Below is an excerpt from this transcript of an interview held last Wednesday with new SEC Chair Chris Cox on the PBS’ “Nightly Business Reports”:
DHUE: Runaway executive pay has long been criticized. Is that something that the agency is going to take out?
COX: Executive compensation is much in the news and there have been some very notorious cases of apparent excess. It should be, of course, in the main up to shareholders to discipline that kind of activity, but in order for shareholders to do that, they`ve got to have good information. I think you can look in the near future to the SEC for some improved rules on disclosure to make sure that, for example, shareholders can have one number, that the different kinds of executive compensation add up to a number that`s comparable executive to executive and company to company and at the same time that this information is provided in a timely way before rather than after the fact.
DHUE: Shareholder activists have also tried to rein in executive pay through the proxy process. Do shareholders need greater access to the proxy so they can be the watchdog on corporate management?
COX: Of course investors and particular equity owners own the company and it`s very much in shareholder interests to discipline executive compensation and make sure it`s in line with the market, making sure they`re getting full value and also to make sure that everything else about the company is running well and with a view to doing well and good at the same time. Shareholders, I think, will find it increasingly easy going forward to look after their interests because technology is making it possible for information to move so much more quickly. We can have better analysis, more cheaply in the hands of investors more quickly than ever before. And the SEC is going to look at every possible way of making sure that our disclosure requirements are up to date and providing investors what they truly need.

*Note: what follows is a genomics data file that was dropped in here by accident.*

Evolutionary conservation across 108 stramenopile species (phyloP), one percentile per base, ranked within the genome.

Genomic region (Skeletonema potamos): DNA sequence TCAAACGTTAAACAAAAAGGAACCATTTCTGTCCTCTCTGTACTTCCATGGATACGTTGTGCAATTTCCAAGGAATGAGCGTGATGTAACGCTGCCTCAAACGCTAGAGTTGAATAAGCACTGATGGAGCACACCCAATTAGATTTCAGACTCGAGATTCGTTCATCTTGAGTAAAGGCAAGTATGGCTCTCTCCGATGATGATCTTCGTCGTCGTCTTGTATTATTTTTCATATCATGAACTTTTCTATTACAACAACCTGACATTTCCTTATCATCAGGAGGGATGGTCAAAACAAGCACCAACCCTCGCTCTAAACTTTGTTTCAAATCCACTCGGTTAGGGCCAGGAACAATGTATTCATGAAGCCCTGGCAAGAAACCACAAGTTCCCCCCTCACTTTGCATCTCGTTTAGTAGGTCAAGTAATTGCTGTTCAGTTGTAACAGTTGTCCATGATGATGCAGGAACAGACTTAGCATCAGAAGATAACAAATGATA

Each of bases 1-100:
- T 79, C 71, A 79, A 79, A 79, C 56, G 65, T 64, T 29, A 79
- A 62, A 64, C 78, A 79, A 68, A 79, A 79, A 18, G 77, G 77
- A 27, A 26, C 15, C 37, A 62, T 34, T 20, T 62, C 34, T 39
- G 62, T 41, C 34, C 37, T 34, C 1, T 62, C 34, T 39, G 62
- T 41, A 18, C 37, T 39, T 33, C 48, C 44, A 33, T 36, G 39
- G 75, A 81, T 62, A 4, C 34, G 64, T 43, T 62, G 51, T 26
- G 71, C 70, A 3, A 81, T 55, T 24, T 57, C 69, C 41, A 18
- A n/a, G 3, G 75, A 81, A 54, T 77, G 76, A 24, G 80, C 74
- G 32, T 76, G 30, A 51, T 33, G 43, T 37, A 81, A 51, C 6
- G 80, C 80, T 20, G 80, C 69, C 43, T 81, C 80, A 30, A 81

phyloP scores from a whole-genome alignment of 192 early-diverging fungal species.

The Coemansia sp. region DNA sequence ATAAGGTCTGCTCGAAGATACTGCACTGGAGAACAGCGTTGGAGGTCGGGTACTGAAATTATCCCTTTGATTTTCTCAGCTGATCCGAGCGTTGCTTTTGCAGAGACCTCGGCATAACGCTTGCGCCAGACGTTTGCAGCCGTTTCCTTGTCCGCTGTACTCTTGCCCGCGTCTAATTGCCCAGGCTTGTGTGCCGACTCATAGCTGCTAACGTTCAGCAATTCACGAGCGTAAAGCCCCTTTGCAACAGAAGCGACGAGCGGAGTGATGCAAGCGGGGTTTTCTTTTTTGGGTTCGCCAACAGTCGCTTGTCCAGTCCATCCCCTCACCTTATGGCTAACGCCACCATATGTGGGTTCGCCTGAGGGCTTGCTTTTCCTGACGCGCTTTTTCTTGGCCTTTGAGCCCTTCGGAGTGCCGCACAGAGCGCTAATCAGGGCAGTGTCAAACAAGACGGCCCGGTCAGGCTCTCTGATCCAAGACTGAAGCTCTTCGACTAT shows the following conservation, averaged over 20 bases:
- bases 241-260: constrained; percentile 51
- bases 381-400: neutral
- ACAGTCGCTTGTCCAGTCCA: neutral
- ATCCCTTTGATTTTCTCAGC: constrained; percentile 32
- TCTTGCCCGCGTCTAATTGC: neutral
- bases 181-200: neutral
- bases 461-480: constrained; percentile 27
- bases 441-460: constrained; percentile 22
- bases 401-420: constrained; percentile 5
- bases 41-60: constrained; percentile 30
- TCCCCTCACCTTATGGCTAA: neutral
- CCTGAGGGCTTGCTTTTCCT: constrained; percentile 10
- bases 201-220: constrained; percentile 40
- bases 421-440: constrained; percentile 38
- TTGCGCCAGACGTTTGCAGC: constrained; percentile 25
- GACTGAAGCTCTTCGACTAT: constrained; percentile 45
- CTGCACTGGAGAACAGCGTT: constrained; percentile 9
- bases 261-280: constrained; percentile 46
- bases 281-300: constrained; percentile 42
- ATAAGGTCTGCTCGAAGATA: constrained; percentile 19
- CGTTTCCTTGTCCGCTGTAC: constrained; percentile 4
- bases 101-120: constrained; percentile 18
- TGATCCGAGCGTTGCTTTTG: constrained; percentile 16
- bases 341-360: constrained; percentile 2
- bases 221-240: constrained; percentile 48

Looks like Chairman Cox might be in favor of tally sheet use! We continue to post new sample tally sheets in the “Tallying Up Total Compensation” Practice Area of CompensationStandards.com. In addition, our “2nd Annual Executive Compensation Conference” includes a session entitled “How to Devise the Appropriate Tally Sheets” featuring Mike Kesner, who is head of Deloitte’s Exec Comp Practice and Pearl Meyer, who is the Chair of the firm that bears her name.
M&A Accounting Issues
On DealLawyers.com, the last leg of the popular M&A Boot Camp is available – Howard Dicker of Weil Gotshal does a great job parsing through accounting issues, both basic and those that relate to M&A.
It’s not too late to catch the entire 5-part series of the “M&A Boot Camp,” as all five are now up and available! If you are not a member, try a no-risk trial and take advantage of our half-price “Rest of 2005” rate – believe it or not, a license for a single user is only $100 and there are similar reduced rates for offices with more than one user! Among the many other resources, you can catch the upcoming webcast on September 21st – “Winning Strategies in Auctions” – featuring David Katz of Wachtell Lipton and Eileen Nugent of Skadden Arps.
As a fan of the movie “Ferris Bueller’s Day Off” – I grew up in Chicago and attended Lane Tech HS before moving to Bethesda in 10th grade – I was taken aback to see a column blurb entitled “Bueller? Anyone?” in Friday’s WSJ (scroll down halfway through the column). Kudos to the WSJ for a light moment!
The article describes how a roll call of director nominees at a recent annual shareholders’ meeting semi-paralleled the movie’s sarcastic take on high school roll calls. I always thought I was cool because I answered “Yo” in response to the teacher’s call of my name – did I mention I never went on dates? That was a classic scene from the movie – here is a web site that provides a script, etc. from the movie…